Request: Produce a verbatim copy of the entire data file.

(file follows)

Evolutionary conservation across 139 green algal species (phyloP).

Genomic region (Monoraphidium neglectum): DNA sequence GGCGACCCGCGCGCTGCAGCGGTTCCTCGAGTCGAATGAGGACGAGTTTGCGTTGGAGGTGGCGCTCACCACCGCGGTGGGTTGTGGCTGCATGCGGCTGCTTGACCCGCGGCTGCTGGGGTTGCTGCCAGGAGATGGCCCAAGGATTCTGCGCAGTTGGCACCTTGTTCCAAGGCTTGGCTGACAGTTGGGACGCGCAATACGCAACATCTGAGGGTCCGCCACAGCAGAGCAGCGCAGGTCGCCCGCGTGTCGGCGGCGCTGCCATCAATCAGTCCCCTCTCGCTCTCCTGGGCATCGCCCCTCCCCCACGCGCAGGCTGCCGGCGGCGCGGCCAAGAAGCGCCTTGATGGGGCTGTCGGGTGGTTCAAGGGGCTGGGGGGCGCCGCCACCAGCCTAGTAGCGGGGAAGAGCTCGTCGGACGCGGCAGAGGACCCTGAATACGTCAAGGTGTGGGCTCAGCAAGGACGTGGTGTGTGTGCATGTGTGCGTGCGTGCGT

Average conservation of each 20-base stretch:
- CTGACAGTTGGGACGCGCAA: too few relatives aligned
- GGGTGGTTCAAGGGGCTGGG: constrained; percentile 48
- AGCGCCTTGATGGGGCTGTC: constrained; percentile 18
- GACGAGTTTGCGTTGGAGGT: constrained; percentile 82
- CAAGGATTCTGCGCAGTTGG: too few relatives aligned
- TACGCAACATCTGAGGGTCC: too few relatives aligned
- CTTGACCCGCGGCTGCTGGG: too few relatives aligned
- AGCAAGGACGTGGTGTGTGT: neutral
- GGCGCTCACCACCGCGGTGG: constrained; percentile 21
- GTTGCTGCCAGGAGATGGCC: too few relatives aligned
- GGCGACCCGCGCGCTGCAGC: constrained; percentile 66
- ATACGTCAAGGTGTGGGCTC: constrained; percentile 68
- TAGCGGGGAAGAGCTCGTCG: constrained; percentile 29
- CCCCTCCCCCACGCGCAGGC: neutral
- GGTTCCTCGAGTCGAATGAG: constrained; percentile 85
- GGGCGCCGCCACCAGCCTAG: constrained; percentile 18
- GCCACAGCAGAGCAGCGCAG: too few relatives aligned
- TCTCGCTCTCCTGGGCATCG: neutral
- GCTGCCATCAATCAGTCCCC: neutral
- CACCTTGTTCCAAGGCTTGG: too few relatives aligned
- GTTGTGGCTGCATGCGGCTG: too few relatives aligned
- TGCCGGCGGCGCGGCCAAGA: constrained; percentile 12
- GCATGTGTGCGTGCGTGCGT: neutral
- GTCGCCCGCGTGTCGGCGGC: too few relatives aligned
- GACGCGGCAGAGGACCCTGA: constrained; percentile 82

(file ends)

Evolutionary conservation across 139 green algal species (phyloP).

Genomic region (Monoraphidium neglectum): DNA sequence GGCGACCCGCGCGCTGCAGCGGTTCCTCGAGTCGAATGAGGACGAGTTTGCGTTGGAGGTGGCGCTCACCACCGCGGTGGGTTGTGGCTGCATGCGGCTGCTTGACCCGCGGCTGCTGGGGTTGCTGCCAGGAGATGGCCCAAGGATTCTGCGCAGTTGGCACCTTGTTCCAAGGCTTGGCTGACAGTTGGGACGCGCAATACGCAACATCTGAGGGTCCGCCACAGCAGAGCAGCGCAGGTCGCCCGCGTGTCGGCGGCGCTGCCATCAATCAGTCCCCTCTCGCTCTCCTGGGCATCGCCCCTCCCCCACGCGCAGGCTGCCGGCGGCGCGGCCAAGAAGCGCCTTGATGGGGCTGTCGGGTGGTTCAAGGGGCTGGGGGGCGCCGCCACCAGCCTAGTAGCGGGGAAGAGCTCGTCGGACGCGGCAGAGGACCCTGAATACGTCAAGGTGTGGGCTCAGCAAGGACGTGGTGTGTGTGCATGTGTGCGTGCGTGCGT

Average conservation of each 20-base stretch:
- CTGACAGTTGGGACGCGCAA: too few relatives aligned
- GGGTGGTTCAAGGGGCTGGG: constrained; percentile 48
- AGCGCCTTGATGGGGCTGTC: constrained; percentile 18
- GACGAGTTTGCGTTGGAGGT: constrained; percentile 82
- CAAGGATTCTGCGCAGTTGG: too few relatives aligned
- TACGCAACATCTGAGGGTCC: too few relatives aligned
- CTTGACCCGCGGCTGCTGGG: too few relatives aligned
- AGCAAGGACGTGGTGTGTGT: neutral
- GGCGCTCACCACCGCGGTGG: constrained; percentile 21
- GTTGCTGCCAGGAGATGGCC: too few relatives aligned
- GGCGACCCGCGCGCTGCAGC: constrained; percentile 66
- ATACGTCAAGGTGTGGGCTC: constrained; percentile 68
- TAGCGGGGAAGAGCTCGTCG: constrained; percentile 29
- CCCCTCCCCCACGCGCAGGC: neutral
- GGTTCCTCGAGTCGAATGAG: constrained; percentile 85
- GGGCGCCGCCACCAGCCTAG: constrained; percentile 18
- GCCACAGCAGAGCAGCGCAG: too few relatives aligned
- TCTCGCTCTCCTGGGCATCG: neutral
- GCTGCCATCAATCAGTCCCC: neutral
- CACCTTGTTCCAAGGCTTGG: too few relatives aligned
- GTTGTGGCTGCATGCGGCTG: too few relatives aligned
- TGCCGGCGGCGCGGCCAAGA: constrained; percentile 12
- GCATGTGTGCGTGCGTGCGT: neutral
- GTCGCCCGCGTGTCGGCGGC: too few relatives aligned
- GACGCGGCAGAGGACCCTGA: constrained; percentile 82